Peter Kerr believed that to most people there was no difference between the political parties, with the major parties more interested in the cult of celebrity and battling over who could do less and shirk responsibility.  He pointed to membership numbers of the Royal Society for the Protection of Birds having more members than the Conservative party.

    The audience, it seemed, myself included, believed that the general public were still involved in politics, but couldn’t find a place in the current system.  People spoke about the wider world, with reference to the recent Iraqi elections and the popularity of pressure groups on social networking sites and community groups.

    Go back? Absolutely.  It was nice to finally see a place that allowed for people to discuss current affairs and challenge the ideas of themselves and others.  The organisers were friendly and accommodating of new people.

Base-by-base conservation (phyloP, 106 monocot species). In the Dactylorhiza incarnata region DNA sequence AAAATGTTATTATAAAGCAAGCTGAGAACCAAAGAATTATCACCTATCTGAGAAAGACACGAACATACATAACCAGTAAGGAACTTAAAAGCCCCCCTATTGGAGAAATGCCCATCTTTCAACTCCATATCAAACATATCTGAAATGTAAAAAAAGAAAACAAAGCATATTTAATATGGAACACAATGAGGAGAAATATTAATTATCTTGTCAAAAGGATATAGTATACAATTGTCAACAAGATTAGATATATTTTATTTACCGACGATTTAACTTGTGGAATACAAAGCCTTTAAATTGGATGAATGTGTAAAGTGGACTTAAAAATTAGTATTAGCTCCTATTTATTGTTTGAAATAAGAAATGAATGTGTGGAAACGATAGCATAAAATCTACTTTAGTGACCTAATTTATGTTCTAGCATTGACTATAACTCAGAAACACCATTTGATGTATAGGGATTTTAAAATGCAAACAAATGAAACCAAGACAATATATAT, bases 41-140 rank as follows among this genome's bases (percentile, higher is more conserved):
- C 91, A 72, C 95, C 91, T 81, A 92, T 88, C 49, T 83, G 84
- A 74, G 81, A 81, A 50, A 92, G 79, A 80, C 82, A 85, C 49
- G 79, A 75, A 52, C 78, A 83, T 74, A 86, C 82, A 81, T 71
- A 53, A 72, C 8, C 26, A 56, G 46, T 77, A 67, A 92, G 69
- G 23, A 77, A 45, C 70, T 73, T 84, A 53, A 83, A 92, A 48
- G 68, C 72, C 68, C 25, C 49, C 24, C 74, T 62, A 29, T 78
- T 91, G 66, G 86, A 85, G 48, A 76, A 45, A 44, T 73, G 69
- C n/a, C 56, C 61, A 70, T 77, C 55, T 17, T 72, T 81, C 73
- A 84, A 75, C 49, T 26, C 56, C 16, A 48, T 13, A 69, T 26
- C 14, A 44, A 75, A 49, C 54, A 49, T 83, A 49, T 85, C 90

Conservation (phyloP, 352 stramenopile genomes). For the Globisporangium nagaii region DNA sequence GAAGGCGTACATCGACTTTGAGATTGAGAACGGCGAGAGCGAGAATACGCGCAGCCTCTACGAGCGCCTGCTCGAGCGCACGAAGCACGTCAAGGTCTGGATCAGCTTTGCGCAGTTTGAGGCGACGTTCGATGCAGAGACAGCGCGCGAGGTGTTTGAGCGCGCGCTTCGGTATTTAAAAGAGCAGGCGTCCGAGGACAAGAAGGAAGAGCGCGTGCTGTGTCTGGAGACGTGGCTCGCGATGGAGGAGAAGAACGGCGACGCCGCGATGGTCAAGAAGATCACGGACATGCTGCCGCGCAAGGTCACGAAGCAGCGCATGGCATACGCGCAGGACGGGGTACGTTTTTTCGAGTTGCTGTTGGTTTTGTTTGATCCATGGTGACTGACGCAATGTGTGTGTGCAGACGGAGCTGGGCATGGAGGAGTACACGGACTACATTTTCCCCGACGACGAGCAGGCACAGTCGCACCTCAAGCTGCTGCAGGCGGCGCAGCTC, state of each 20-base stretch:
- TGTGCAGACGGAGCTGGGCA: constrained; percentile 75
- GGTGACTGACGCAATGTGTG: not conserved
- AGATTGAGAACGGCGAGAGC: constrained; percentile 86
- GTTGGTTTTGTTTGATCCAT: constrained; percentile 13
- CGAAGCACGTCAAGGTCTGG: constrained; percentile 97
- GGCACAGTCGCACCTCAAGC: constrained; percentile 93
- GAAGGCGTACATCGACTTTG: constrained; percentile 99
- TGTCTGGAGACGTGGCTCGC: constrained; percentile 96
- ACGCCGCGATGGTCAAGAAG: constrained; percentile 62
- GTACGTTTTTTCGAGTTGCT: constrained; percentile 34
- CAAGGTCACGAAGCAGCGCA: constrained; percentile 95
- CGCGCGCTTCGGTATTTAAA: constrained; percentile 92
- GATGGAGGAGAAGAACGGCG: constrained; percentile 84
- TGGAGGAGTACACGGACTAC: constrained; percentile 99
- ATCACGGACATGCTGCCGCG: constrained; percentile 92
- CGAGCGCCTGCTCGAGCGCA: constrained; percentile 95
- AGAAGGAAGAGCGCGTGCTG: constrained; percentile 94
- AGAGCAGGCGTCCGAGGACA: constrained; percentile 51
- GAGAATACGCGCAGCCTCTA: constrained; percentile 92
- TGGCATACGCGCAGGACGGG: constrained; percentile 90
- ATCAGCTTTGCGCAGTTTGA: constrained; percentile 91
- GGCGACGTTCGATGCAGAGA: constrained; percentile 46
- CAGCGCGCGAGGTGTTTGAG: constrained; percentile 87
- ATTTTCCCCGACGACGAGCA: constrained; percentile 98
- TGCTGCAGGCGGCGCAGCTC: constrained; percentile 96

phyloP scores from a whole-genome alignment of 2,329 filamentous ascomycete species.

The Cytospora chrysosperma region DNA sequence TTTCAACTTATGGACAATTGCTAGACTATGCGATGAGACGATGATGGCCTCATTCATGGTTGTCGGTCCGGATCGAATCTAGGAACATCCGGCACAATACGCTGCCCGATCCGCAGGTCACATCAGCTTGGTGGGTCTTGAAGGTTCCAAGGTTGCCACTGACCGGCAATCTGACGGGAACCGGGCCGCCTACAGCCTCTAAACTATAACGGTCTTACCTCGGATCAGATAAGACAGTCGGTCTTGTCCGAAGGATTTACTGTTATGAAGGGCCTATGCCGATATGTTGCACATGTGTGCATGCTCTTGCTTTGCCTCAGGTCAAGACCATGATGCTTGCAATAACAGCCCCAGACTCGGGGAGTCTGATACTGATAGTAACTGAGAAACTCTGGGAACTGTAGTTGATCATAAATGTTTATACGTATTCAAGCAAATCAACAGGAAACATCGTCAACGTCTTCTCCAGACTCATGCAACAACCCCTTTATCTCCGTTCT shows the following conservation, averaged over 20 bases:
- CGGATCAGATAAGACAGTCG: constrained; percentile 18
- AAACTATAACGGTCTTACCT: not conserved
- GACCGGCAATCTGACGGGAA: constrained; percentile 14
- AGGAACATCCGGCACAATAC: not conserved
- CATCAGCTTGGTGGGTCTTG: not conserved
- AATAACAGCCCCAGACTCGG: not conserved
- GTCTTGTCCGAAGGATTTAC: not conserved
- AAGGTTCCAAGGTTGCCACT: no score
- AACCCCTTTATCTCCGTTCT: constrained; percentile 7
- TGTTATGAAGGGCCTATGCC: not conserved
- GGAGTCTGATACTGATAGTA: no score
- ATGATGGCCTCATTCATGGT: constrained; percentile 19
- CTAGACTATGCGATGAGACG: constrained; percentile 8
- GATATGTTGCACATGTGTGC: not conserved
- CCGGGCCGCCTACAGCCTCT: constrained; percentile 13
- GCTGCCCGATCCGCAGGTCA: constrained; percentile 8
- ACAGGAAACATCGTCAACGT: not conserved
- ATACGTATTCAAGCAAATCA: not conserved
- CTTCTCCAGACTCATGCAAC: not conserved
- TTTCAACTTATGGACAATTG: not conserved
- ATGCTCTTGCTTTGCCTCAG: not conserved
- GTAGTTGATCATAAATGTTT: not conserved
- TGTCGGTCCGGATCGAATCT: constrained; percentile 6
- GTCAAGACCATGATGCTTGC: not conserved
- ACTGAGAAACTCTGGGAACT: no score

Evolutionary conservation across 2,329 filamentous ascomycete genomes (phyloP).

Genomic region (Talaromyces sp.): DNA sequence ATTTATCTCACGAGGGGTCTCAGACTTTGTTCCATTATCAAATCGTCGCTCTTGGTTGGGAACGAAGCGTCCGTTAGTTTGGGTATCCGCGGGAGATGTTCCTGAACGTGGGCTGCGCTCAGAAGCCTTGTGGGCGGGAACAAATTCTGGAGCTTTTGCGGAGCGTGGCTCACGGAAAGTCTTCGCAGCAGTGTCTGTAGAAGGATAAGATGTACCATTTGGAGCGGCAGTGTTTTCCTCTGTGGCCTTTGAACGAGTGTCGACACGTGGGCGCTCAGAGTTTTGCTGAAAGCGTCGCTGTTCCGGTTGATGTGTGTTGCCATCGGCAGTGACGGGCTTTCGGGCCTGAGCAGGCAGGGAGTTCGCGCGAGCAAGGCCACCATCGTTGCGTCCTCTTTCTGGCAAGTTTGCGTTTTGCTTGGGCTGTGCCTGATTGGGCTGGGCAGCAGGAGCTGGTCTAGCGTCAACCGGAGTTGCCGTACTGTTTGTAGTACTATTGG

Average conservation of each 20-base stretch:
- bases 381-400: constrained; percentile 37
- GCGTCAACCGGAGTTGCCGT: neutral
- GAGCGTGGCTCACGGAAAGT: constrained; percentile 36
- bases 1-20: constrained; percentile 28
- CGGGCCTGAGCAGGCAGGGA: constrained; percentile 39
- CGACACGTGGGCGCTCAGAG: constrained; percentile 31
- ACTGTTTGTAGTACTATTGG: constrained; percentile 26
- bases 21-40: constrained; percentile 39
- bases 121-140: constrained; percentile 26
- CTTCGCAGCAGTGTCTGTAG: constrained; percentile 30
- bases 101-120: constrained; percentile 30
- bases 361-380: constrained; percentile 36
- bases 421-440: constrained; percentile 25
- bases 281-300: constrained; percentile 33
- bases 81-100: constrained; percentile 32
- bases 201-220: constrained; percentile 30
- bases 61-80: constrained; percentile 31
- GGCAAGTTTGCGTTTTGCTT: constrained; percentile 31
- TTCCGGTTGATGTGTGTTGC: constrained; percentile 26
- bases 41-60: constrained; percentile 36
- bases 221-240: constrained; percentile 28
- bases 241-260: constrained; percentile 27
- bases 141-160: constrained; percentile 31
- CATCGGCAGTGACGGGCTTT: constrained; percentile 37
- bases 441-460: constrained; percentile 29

The next discussion is ‘Mr Science and Mr Democracy:
the pursuit of modernity in China’ on Wednesday 21 April at The Studio.  For more information, visit theBirmingham Salon website.


    Online stuff, Theory

    #welovetheNHS – America, the NHS and social media

    In the last two days something special happened on Twitter. Again. Twitter users in their thousands have this time rushed to defend the NHS against American critics of Barack Obama’s healthcare reforms. The Guardian reported that ‘US critics have accused the service of putting an “Orwellian” financial cap on the value on human life, of allowing elderly people to die untreated and, in one case, for driving a despairing dental patient to mend his teeth with superglue’.